Lights! Camera! Action! You’re on Broadway now
In May when I was named in the Indigenous Marathon Project 2014, I was told that under no circumstances was my place on the New York marathon team guaranteed, and that I would have to prove to Rob De Castella and the Head Coach Mick Rees, that I had the strength physically and mentally to complete a marathon. I was assured that Duty of Care would prohibit IMP from taking me half way across the world to complete in the hardest thing (after childbirth) that I will ever do in my lifetime.
The IMP team were told that if we weren’t prepared to turn a 30km long run into a marathon in 5 weeks- we would instead be travelling to Tokyo (Feb) or Boston (Apr). Two Territorians, Sarah Carmody and I sat in our hotel room the night before the 30km trial contemplating an extended marathon training program during the worst possible time of the year; the build-up and wet season if we missed the NY team. We told each other that there was no way we weren’t going to make that team. We said that even if we crawled at the 25km mark, as soon as we hit the home straight it would be Lights, Camera, Action.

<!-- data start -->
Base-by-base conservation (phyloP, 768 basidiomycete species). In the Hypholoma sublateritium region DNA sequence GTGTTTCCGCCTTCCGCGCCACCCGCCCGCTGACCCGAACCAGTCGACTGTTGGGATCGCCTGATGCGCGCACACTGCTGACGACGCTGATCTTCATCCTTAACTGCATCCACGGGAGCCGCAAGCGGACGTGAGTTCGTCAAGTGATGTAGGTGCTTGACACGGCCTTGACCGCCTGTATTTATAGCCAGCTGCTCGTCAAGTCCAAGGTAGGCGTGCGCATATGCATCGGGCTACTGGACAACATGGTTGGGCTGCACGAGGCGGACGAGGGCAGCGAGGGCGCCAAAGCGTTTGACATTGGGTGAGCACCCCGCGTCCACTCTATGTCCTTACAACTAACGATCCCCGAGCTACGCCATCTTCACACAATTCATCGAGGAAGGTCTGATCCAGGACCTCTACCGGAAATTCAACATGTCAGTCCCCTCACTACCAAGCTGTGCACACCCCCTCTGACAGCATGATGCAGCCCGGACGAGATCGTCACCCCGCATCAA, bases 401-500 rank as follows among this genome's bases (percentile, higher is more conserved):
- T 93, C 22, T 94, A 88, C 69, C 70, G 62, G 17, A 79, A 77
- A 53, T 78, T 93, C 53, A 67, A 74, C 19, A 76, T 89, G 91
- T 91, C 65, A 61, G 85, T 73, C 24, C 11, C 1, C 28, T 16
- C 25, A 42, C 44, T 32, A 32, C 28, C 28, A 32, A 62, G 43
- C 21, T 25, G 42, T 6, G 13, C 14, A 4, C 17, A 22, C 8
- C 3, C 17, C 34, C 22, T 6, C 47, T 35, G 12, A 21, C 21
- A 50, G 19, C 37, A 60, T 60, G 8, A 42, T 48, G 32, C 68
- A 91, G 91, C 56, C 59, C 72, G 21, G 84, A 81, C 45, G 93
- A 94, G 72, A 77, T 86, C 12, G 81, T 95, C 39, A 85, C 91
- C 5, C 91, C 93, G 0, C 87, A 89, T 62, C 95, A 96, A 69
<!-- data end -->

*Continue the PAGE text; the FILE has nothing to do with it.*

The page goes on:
“30km? Is that all?”
“I am woman, hear me roar”
“Run for 3 hours? Piece of cake- I’ve had a labour that took 16”.
My preparation for the Alice Springs 30km was smooth sailing until 2 weeks out. The week of my longest run I came down with a chesty cough that I couldn’t shift. After 11 days without running it was time to start tapering back. I started to question my decisions to harp on to everyone who would appear interested that I WAS going to make the NY team and that all it needed was dedication to the training program and a ‘no excuses’ mentality. Would I have to eat humble pie? I prefer cheesecake but don’t mind the odd piece of pie, but I don’t especially like the taste of failure.